January 18, 2018

Archives for March 18, 2013

Colorado Court of Appeals: Other Bad Act Evidence Admissible to Show Knowledge But Conviction Reversed on Fourth Amendment Grounds

The Colorado Court of Appeals issued its opinion in People v. Pollard on Thursday, March 14, 2013.

Possession of More Than One Gram of Cocaine—Habitual Offender for Sentencing—Other Bad Acts Evidence—Fourth Amendment Refusal to Consent to Search.

Defendant appealed the judgment of conviction entered on a jury verdict finding him guilty of possession of more than one gram of cocaine. He also appealed his adjudication as a habitual offender, for sentencing purposes. The judgment was reversed and the case was remanded for a new trial.

The police spotted defendant’s unoccupied car at 3:00 a.m. in an otherwise vacant parking lot in a park. An officer, looking inside the car, noticed on the center console a plastic bag he believed to be crack cocaine. When defendant returned to his vehicle with a female friend, he told the police that the car was his and the substance was probably bubble gum.

Defendant refused to give the police consent to search his car. He was arrested, and the bag—containing 2.66 grams of cocaine—was seized from the vehicle. Drug paraphernalia (a crack pipe, a glass vial, and two re-sealable cloth bags) were found only in his female friend’s purse.

At trial, defendant asserted the cocaine belonged to his friend and that he did not know it was in his car. The friend testified that the cocaine belonged to her, she had brought it with her in her purse, defendant didn’t know she had it, and she had put it on the car console only after defendant had gotten out of the car. Defendant argued he was charged and prosecuted due to racial stereotyping—that because he is black and his friend is a white woman, he was using the cocaine to obtain sex from her.

For purposes of showing motive, knowledge, identity and absence of mistake or accident, the prosecution presented evidence of a drug transaction that occurred fourteen months after the charges arose in this case. In that case, defendant sold crack cocaine to a woman in a grocery store parking lot. He was apprehended shortly thereafter and crack cocaine was recovered from the center console of his car.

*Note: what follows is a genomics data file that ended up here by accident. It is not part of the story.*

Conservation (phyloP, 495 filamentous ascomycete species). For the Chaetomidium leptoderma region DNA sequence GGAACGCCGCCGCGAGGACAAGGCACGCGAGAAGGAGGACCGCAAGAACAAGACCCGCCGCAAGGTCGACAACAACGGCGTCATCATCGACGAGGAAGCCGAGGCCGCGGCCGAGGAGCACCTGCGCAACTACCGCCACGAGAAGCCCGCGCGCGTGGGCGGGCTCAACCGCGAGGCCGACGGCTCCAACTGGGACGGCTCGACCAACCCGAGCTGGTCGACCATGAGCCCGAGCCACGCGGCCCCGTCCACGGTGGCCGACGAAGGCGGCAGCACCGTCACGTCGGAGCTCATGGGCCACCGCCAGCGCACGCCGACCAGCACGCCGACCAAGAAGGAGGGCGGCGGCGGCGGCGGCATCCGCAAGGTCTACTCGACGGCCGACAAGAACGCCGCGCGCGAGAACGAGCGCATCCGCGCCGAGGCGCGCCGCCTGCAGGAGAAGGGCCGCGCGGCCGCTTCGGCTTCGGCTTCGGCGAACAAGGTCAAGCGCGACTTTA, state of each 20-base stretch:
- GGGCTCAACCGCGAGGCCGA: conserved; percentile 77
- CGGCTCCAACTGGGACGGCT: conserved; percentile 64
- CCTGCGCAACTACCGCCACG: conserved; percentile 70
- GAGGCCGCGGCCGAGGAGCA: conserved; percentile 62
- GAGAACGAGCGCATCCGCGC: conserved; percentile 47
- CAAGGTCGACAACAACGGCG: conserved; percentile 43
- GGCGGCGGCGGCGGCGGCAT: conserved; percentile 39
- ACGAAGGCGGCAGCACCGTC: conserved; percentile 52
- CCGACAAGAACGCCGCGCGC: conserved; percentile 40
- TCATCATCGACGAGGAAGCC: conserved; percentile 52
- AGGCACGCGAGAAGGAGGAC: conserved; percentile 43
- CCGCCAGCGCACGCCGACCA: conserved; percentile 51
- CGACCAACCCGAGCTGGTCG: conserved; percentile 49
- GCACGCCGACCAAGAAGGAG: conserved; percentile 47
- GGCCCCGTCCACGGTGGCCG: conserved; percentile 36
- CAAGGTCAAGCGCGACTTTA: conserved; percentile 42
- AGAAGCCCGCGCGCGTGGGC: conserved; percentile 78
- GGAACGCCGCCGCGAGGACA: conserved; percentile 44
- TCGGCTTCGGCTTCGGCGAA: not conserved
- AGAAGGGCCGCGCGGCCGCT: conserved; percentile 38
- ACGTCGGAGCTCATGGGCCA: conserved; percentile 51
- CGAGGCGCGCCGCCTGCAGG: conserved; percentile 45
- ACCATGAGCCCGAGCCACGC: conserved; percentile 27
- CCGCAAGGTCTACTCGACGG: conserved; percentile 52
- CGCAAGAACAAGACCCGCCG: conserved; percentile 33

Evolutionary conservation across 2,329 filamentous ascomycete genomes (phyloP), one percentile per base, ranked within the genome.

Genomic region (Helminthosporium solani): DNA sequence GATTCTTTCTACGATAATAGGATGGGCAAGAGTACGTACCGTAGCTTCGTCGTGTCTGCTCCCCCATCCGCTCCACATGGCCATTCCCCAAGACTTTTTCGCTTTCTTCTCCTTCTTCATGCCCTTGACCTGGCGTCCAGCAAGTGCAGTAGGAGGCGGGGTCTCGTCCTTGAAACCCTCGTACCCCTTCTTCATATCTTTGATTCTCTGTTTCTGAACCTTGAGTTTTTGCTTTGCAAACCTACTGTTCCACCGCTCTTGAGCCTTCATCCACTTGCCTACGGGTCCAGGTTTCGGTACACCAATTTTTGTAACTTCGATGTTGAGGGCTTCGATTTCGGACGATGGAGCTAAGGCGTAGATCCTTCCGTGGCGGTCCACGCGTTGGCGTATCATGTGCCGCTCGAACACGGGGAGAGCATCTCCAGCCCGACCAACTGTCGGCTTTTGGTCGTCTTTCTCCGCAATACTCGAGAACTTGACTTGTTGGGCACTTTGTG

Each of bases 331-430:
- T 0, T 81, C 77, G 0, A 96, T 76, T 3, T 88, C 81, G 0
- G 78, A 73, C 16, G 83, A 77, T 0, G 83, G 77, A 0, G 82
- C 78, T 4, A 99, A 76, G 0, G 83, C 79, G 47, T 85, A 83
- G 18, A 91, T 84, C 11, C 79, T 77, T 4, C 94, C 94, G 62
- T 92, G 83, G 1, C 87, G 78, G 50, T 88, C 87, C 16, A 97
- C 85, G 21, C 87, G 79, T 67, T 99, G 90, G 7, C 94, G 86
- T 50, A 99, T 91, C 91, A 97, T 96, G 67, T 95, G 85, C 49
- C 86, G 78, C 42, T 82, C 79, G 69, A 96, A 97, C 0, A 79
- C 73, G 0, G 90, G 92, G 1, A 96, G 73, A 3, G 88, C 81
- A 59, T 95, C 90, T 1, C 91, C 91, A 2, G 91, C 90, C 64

The jury convicted defendant as charged. The trial court adjudicated him as a habitual offender and sentenced him to twenty-four years’ incarceration.

On appeal, defendant argued it was error to admit evidence of his subsequent drug transaction with the woman in the grocery store parking lot. The Court of Appeals disagreed. Defendant objected that the evidence was inadmissible under CRE 404(b). An abuse of discretion by a trial court will be found only on a showing that the court misconstrued or misapplied the law or otherwise reached a manifestly arbitrary, unreasonable, or unfair result. Evidence of other bad acts is inadmissible if its relevance depends only on an inference that the person has a bad character and acted in conformity therewith. Under CRE 410, 403, and 404(b), a trial court may admit evidence of a defendant’s other bad acts if (1) the evidence is offered for a proper purpose; (2) the evidence is logically relevant to a material issue in the case; (3) its relevance is independent of the intermediate inference that the defendant has a bad character; and (4) its probative value is not substantially outweighed by the danger of unfair prejudice. The Court concluded that the trial court acted within the scope of its discretion in admitting evidence of defendant’s subsequent possession and distribution of crack cocaine, particularly for the purpose of establishing his knowing possession in this case.

Defendant also argued that reversal was required because the prosecution improperly elicited evidence of, and commented on, his refusal to consent to a search of his car. The Court agreed. The prosecution repeatedly elicited evidence from the officer on the scene that when asked to consent to search of his car, defendant responded by saying, “Nobody searches my car.” Because defendant did not object to this and related statements, reversal was warranted only if it constituted plain error. The Court found it did. The Fourth Amendment gives a defendant a constitutional right to refuse to consent to entry and search. Evidence of a person’s refusal to consent to a warrantless search may not be used to support an inference of guilt. It is even more egregious to argue to the jury that such evidence is probative of guilt. The error in admitting this type of evidence in this case was so clear cut that the trial judge should have been able to avoid it without benefit of objection. Moreover, this was a substantial error because it was seriously prejudicial. Accordingly, the Court reversed defendant’s conviction and the case was remanded for a new trial.

Summary and full case available here.

More than 600 Attendees Celebrate 32nd Annual CU Law Alumni Awards

cu-wolf-law-bldgOn Wednesday, March 13, 2013, the University of Colorado School of Law celebrated its 32nd annual Law Alumni Award Banquet with more than 600 attendees gathering at the Denver Center for the Performing Arts. Dean Phil Weiser served as master of ceremonies as six distinguished award recipients were honored.